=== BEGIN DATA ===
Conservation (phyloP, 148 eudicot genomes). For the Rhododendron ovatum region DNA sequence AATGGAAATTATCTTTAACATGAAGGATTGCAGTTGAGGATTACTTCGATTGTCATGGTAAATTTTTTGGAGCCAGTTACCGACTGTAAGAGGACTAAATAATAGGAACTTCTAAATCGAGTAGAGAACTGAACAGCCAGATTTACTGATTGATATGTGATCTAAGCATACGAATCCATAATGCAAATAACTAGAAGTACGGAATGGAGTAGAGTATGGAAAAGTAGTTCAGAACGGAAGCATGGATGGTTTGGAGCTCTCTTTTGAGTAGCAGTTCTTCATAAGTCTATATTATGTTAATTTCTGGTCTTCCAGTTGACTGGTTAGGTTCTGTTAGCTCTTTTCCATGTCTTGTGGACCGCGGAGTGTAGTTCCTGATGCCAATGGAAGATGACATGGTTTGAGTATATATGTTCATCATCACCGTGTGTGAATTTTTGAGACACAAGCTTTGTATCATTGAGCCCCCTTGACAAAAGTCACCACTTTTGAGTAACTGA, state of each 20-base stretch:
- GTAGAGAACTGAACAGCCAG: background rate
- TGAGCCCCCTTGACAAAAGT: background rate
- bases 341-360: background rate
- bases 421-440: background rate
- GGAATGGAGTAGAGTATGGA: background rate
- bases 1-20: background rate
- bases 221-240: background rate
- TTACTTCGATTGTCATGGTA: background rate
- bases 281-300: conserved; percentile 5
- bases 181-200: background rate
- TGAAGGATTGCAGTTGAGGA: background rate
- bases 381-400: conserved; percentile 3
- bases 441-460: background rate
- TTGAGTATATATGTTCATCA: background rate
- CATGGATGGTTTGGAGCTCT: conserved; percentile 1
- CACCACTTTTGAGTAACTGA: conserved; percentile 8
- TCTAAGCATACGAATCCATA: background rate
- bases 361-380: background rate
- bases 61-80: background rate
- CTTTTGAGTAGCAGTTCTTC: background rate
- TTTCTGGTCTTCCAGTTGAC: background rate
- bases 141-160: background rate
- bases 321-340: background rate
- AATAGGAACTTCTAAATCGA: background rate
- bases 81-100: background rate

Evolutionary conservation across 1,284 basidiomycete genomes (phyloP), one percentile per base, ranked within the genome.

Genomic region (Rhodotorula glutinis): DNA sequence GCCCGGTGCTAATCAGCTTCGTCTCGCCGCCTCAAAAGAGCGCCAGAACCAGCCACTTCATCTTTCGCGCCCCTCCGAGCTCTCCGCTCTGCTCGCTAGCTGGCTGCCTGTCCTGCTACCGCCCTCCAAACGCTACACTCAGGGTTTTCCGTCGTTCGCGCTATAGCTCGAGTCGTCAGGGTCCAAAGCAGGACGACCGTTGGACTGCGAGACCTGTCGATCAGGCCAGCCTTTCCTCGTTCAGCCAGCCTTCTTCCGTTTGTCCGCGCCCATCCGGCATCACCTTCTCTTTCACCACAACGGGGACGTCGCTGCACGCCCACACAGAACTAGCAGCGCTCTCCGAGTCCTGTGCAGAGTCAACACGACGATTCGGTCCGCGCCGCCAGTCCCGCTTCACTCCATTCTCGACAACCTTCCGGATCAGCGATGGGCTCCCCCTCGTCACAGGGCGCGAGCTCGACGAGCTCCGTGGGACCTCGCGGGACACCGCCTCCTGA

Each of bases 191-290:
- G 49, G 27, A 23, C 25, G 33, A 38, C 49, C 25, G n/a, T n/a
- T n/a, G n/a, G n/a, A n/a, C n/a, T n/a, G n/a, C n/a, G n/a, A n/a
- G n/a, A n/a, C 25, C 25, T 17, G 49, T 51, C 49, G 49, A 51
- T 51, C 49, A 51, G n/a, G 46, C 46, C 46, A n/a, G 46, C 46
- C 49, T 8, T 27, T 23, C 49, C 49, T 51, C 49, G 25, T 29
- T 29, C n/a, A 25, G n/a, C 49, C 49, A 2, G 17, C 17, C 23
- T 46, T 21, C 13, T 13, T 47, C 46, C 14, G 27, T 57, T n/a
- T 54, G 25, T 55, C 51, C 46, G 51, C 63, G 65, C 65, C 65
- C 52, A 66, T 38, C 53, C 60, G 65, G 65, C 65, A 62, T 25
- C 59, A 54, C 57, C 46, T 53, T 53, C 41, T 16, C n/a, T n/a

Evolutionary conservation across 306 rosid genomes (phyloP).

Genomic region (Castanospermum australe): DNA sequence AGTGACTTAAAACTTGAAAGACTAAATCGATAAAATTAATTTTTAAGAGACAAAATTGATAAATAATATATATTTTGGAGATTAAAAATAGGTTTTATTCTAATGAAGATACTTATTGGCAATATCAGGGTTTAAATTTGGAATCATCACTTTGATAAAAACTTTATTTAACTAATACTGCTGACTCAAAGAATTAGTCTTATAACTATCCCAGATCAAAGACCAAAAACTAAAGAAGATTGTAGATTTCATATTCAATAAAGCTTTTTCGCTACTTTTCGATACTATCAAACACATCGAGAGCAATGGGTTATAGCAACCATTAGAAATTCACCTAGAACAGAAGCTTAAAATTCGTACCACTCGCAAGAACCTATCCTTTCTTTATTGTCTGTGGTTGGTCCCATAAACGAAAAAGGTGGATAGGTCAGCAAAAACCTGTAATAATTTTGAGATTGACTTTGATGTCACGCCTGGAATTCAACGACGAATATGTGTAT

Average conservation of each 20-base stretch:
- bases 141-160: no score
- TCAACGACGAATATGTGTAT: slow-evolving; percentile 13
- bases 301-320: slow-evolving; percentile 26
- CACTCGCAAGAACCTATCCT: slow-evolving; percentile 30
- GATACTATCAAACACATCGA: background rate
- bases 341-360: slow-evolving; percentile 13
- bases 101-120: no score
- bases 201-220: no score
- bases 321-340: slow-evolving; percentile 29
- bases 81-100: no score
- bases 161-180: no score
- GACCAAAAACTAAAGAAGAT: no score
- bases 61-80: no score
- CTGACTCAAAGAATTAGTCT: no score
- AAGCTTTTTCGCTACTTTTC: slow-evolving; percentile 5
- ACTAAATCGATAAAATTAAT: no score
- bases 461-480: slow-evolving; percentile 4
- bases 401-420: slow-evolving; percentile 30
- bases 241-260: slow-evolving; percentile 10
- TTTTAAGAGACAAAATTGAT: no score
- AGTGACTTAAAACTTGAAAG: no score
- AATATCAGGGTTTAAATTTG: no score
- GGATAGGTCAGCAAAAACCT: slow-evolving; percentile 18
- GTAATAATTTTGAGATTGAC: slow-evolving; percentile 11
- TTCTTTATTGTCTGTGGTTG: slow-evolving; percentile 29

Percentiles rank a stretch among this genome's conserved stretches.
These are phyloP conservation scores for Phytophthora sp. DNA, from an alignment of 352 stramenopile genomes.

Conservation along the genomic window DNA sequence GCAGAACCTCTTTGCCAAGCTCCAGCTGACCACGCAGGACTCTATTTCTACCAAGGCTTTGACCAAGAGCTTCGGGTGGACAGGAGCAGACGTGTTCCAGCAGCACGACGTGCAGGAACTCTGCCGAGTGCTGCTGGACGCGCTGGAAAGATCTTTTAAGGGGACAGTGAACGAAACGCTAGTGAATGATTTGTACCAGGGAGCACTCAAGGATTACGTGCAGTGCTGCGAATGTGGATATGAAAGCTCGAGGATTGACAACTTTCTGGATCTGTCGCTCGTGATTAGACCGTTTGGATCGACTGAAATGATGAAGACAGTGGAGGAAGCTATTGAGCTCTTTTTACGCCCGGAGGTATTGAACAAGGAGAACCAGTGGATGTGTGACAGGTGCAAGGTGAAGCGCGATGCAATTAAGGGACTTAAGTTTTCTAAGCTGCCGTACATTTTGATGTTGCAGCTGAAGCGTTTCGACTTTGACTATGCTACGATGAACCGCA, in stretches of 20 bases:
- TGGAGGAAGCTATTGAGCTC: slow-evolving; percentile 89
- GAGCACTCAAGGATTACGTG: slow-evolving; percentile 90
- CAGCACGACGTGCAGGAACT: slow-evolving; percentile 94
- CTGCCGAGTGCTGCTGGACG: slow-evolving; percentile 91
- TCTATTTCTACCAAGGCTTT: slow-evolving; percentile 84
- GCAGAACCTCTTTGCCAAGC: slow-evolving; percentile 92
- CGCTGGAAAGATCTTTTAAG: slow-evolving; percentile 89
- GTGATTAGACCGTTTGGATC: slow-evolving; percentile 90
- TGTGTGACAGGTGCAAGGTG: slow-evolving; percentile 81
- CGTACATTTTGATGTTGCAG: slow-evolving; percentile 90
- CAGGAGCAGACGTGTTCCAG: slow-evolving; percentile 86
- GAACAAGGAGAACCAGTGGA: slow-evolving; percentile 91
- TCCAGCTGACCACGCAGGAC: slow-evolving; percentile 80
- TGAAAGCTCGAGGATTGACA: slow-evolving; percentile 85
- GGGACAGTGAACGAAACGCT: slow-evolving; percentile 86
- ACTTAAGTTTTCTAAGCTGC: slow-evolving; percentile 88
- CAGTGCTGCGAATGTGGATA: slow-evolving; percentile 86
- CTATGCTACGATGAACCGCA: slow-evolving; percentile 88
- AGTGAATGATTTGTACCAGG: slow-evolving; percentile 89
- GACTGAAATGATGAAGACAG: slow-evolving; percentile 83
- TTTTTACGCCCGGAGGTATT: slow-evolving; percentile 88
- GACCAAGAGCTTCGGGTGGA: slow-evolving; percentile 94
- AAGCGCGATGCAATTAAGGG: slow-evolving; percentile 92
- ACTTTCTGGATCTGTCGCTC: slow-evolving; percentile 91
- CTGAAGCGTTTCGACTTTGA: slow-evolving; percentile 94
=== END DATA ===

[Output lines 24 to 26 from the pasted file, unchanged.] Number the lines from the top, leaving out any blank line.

- bases 321-340: background rate
- AATAGGAACTTCTAAATCGA: background rate
- bases 81-100: background rate